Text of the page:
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Courtroom ban on cellphone and other electronics takes effect Monday

People their cellphones for story World Health Organizatistudy linking cellphones cancer  Tuesday  May 31 2011. | Rich Hein~Sun-Times

People on their cellphones for story on World Health Organization study linking cellphones and cancer Tuesday, May 31, 2011. | Rich Hein~Sun-Times

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Updated: February 14, 2013 6:48AM



From their perch behind the bench, judges at the Leighton Criminal Court building — described as one of the busiest in the country — have been warning the public about the looming ban on cellphones and other electronic devices.

Fliers and posters also convey the same message about the ban, which kicks in Monday: Power down people and leave those cellphones and tablets at home.

Cook County Chief Judge Tim Evans announced in a prepared statement last month that he was instituting the ban at the 13 court facilities where criminal cases are heard because of concerns about witness intimidation.

But the move touched a nerve with sheriff’s deputies in charge of court security as well as some court workers perplexed over how the rule could be enforced given the significant indigent population that arrives at the main courthouse at 26th and California via public transportation.

“Many people come here on the CTA. What are they going to do, throw their iPhones in the bushes? It’s a complete disservice to the people who come to this courthouse . . . and [gives them] just another reason to hate the system,” assistant public defender Julie Koehler said.

Evans, apparently responding to such concerns, presented a revised order Friday that included a three-month grace period and expands those exempted from the ban to include domestic violence victims, the disabled and those with an order of protection.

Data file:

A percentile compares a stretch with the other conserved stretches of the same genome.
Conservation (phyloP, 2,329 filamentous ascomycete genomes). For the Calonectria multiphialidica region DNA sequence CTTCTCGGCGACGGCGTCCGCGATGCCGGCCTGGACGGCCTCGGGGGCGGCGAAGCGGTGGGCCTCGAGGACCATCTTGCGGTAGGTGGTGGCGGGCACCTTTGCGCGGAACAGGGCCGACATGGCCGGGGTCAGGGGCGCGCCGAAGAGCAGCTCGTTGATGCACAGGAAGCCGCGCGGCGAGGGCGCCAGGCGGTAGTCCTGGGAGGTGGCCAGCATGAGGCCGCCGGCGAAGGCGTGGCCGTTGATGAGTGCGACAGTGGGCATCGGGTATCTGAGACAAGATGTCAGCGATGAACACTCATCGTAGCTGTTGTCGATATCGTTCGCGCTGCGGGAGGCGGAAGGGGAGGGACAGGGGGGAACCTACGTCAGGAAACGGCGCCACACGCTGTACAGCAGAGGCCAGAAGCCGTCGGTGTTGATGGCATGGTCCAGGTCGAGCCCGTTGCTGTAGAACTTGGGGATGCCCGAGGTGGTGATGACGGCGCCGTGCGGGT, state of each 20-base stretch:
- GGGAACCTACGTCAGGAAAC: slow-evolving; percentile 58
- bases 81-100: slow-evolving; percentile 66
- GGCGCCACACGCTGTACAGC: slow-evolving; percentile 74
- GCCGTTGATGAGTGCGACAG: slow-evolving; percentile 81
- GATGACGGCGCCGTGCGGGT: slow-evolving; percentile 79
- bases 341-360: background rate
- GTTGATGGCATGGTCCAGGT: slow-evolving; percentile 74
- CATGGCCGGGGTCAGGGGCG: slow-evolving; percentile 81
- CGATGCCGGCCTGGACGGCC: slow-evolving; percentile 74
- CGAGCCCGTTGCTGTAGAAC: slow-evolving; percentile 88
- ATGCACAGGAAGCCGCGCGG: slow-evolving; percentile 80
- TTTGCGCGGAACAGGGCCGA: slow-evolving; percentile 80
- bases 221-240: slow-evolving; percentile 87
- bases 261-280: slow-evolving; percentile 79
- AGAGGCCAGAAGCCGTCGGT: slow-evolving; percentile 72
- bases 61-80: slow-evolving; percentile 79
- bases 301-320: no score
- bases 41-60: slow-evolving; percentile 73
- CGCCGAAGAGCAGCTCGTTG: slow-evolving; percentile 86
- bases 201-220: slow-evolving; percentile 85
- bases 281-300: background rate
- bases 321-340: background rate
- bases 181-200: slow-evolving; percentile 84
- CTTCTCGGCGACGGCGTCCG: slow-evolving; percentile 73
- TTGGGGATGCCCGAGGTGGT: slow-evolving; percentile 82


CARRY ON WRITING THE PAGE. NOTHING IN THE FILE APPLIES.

During the 90-day grace period, those who bring their cellphones to the building but have nowhere to store them can carry them into courtrooms as long as they are turned off.

The time period will allow officials to “quickly find a solution” on where to keep the cellphones, Evans said in a statement Friday.

Denice Wolf Markham, executive director of Life Span , an advocacy group for sexual and domestic violence victims, said she was “grateful” and “relieved” Evans took her letter detailing her worries seriously and tweaked the order to protect the battered.

“He did the right thing. He listened to the advocates and changed his mind,” she said.

Meanwhile, a few sheriff’s deputies, who largely support the cellphone ban, smirked when told about the last minute revision Friday and joked that Evans seemed to be “backing down.”

But even those in favor of the edict thought the county’s top judge probably jumped the gun without giving much thought to how the plan would work.

“They keep comparing it to federal court where they end early and the suburbs where most people drive and can put their phones back in their car,” a sheriff’s deputy told the Sun-Times. “What if a mother is stuck late in court and needs to call someone to pick up her child after school?”

There are pay storage machines where visitors can stow, at a price tag of $3, smaller items: cameras, phones and even sharp objects, such as pocket knives, not allowed in the courthouse. However, some say the machines don’t work “half the time.”

Evans explained in his written statement in December that he pushed ahead with the prohibition after judges voiced concern “that people attending court proceedings were using their cellphones to photograph witnesses, judges, jurors, and prospective jurors. They also said persons appeared to be texting testimony to witnesses waiting their turn to testify outside the courtroom, while others were attempting to stream live to media comments by judges from the bench.”

Many sheriff’s deputies said that they, too, have seen people covertly take pictures on their mobiles and text potential witnesses about what was said in court prior to their testimony. One deputy said he saw court testimony in a YouTube clip.

The ban will be in place at 13 court facilities where criminal cases are heard; violators could be slapped with a contempt of court charge.

The Richard J. Daley court complex in downtown Chicago, where civil proceedings are largely heard, is exempt from an all-out ban, though the use of electronic devices will be restricted to public areas away from courtrooms.



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